Thursday, October 6, 2016

Quality All Ages Horror Movies Can Exist!

Though mentally fighting it every step of the way, my daughter is slowly coming to accept she is a major fan of the fun style of horror movies.

Amazingly, wanting to see Van Helsing again as soon as the credits rolled did not tip her off.

We’re both Tim Burton fans, but it was her decision to see Miss Peregrine’s Home for Peculiar Children opening day.  Burton’s knack for serving up a family friendly horror film is still in full swing.

My daughter’s description was, “Completely terrifying but still awesome!”

Burton gets the balance.  Things can be scary without being caked in gore, or surrounded in depraved circumstances. However, completely avoiding any bits of splatter and evil would over neutralize the horror.

I won’t use any spoilers because this is the first film I’ve seen in a long while where every plot twist I was expecting based on normal Hollywood conventions didn’t happen, and the suspense was paid off in new and original ways near constantly.

In deference to my sister, I will warn that this is the most “eyebally” movie I’ve seen in my life, but even that has Tim Burton’s almost cartoony flair to it, making it passable for younger viewers.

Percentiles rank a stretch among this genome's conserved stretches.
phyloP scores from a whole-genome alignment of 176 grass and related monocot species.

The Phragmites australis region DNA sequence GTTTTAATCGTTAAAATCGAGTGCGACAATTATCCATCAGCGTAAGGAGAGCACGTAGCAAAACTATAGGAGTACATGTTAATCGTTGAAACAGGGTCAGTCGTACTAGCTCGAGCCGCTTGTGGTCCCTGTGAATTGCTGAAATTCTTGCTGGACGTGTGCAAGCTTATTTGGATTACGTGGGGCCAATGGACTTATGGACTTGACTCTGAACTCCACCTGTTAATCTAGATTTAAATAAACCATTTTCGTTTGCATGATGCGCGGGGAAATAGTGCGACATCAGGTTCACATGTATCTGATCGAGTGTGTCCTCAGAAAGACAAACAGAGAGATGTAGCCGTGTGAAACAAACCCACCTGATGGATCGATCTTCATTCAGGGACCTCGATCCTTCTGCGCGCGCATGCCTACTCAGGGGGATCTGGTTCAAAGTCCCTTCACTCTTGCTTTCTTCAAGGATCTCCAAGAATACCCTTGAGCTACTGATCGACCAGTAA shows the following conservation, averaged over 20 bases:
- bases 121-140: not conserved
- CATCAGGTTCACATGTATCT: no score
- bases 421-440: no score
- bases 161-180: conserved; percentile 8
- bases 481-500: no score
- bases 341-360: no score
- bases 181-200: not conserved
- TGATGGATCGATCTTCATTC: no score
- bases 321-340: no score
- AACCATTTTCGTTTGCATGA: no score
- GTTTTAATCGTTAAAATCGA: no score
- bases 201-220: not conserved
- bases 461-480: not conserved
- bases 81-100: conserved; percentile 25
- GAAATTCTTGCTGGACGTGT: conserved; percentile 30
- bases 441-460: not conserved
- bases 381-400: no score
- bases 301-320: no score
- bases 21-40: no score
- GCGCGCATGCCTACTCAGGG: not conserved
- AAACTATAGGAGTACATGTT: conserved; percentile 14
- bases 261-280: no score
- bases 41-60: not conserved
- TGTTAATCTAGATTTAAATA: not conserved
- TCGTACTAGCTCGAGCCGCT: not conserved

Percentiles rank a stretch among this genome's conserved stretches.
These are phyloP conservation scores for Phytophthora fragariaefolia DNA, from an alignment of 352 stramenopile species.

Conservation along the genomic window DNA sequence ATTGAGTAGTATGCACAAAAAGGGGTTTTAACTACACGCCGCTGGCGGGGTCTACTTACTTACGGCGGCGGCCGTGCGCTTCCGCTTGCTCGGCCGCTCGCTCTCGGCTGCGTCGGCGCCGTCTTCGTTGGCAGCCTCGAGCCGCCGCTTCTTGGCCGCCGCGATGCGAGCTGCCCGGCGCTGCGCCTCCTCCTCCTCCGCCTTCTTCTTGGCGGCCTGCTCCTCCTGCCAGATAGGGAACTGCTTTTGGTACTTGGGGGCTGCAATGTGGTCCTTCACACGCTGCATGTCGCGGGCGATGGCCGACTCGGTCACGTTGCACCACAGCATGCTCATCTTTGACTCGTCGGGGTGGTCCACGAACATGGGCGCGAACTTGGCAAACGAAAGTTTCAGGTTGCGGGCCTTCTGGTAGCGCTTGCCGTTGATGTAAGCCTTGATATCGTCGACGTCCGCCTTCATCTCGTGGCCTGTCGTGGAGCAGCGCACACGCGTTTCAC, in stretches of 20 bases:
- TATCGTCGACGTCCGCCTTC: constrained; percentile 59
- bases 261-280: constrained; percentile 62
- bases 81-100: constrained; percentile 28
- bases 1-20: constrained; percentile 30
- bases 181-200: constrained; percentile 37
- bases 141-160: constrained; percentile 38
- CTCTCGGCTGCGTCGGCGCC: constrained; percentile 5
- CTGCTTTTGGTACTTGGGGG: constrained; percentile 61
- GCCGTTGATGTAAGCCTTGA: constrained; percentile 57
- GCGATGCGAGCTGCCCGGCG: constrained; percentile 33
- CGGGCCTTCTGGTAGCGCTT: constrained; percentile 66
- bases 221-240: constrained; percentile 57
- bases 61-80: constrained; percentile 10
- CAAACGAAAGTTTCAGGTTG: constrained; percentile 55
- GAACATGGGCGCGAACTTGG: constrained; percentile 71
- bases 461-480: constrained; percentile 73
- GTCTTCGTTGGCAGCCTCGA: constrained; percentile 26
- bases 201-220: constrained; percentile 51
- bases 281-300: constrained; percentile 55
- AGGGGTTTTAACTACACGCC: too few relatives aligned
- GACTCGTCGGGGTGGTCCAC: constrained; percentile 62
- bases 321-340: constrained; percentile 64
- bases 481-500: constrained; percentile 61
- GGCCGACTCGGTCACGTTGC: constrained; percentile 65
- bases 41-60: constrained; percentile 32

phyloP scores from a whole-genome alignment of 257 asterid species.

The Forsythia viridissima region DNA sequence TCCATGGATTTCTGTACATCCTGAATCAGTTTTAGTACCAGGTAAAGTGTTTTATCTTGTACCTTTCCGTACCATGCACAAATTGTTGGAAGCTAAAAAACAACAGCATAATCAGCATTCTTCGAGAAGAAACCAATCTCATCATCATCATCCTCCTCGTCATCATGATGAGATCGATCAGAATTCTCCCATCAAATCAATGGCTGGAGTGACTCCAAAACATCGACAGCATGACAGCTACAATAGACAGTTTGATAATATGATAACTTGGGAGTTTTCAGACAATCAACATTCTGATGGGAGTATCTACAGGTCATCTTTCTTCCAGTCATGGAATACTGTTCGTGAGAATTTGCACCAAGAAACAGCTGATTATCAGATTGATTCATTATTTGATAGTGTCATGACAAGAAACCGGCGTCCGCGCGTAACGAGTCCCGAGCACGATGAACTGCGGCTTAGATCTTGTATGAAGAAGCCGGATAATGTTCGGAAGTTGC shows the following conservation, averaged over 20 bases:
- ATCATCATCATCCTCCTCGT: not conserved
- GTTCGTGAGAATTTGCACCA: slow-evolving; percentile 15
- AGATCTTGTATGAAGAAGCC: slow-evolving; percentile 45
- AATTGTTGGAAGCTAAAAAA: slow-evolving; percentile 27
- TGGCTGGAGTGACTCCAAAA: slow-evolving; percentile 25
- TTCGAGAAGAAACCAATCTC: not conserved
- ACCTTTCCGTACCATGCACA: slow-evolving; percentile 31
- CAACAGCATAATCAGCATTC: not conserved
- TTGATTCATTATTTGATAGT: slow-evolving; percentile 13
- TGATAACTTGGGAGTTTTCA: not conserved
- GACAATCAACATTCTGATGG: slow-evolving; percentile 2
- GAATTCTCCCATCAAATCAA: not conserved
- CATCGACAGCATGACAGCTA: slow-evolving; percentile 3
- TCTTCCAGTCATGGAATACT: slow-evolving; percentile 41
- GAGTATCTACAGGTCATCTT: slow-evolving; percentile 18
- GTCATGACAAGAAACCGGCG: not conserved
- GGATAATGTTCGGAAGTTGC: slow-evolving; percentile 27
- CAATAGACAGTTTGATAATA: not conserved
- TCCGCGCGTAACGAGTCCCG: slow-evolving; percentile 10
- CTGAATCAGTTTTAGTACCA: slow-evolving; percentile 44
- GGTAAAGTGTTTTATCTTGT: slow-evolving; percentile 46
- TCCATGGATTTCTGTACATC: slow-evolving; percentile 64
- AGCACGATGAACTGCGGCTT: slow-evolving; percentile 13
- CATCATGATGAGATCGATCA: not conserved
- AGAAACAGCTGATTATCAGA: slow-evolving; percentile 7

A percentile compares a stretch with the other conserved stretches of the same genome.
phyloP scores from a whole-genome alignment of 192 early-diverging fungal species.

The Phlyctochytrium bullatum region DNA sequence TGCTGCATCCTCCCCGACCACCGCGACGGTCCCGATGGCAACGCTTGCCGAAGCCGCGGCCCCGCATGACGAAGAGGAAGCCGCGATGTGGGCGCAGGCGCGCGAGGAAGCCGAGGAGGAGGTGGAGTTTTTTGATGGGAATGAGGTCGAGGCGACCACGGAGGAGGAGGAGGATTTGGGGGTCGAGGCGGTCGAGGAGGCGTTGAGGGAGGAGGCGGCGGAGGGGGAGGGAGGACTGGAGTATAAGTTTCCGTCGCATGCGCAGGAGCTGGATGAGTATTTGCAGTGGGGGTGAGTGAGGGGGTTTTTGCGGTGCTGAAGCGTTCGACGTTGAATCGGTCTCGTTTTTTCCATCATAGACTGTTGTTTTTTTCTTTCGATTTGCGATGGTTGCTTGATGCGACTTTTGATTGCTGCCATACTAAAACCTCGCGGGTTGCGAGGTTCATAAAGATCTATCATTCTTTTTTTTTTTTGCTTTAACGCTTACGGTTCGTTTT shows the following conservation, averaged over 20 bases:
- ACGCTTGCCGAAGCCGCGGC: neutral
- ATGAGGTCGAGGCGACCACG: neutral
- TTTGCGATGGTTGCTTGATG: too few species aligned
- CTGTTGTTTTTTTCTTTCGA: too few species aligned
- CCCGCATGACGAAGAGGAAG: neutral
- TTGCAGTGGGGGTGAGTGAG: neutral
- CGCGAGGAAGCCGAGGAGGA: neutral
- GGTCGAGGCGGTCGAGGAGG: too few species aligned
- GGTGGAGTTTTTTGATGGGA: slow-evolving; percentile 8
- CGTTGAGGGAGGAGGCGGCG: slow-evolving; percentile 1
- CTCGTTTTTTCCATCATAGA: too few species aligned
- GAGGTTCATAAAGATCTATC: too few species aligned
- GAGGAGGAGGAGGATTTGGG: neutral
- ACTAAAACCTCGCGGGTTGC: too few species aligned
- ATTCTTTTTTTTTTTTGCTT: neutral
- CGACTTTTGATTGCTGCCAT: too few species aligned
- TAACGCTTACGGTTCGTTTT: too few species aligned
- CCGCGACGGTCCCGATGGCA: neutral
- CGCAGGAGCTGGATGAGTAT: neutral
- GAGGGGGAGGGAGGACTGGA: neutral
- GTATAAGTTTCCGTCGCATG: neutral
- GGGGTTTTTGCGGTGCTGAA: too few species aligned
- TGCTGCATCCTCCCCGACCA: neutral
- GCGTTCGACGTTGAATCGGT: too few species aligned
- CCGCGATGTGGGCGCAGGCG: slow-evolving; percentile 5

The villains are desperately selfish and evil and the monsters are a panic inducing mix of several disparate elements of classically terrifying beasts.

They are balanced by the Peculiar Children themselves.  Originally I thought the best explanation of them would be a fantasy instead of science fiction based group of X-men.  In retrospect, that’s close, but a better one is that they embody the sense of “Ookyness” the original Addams family had that makes the viewer believe for all of their peculiarities, many of which could be terrifying on the surface, there is a sense of fun and family to them that makes the viewer drawn to being part of their group.

The main character is a boy, but there is an equal amount of rescuing going on by both the male and female Peculiars that balance things out quite nicely.

There’s not much else to say about it without revealing the excellent surprises that weave and dance throughout the entire film.

I’m just extremely excited about a new movie I can enjoy with my daughter that has equal parts laughter and screams, unexpected happenings all along the story’s route, and a gang of macabre but lovable characters.

So I felt the need to share.

Aside from encouraging others to see it and get us a sequel, I also know my daughter will ask me to read the "new post" to her, and maybe this will help her remember she'd probably like Burton's Sleepy Hollow.  

Sneaky? Maybe. But it worked for Godzilla!


Saucy Pizza said...

Asia loved it. She was 18 at the time, but no matter.

Jeff McGinley said...

I find my definition of "kid" keeps expanding upwards as time passes.

This was really the one that opened the floodgate's to Anabelle's horror fandom. It was there a little before, but this led straight into watching SLeepy Hollow, Carpenter's Vampires & The Thing and Poltergeist.

Great stuff, thanx for sharing.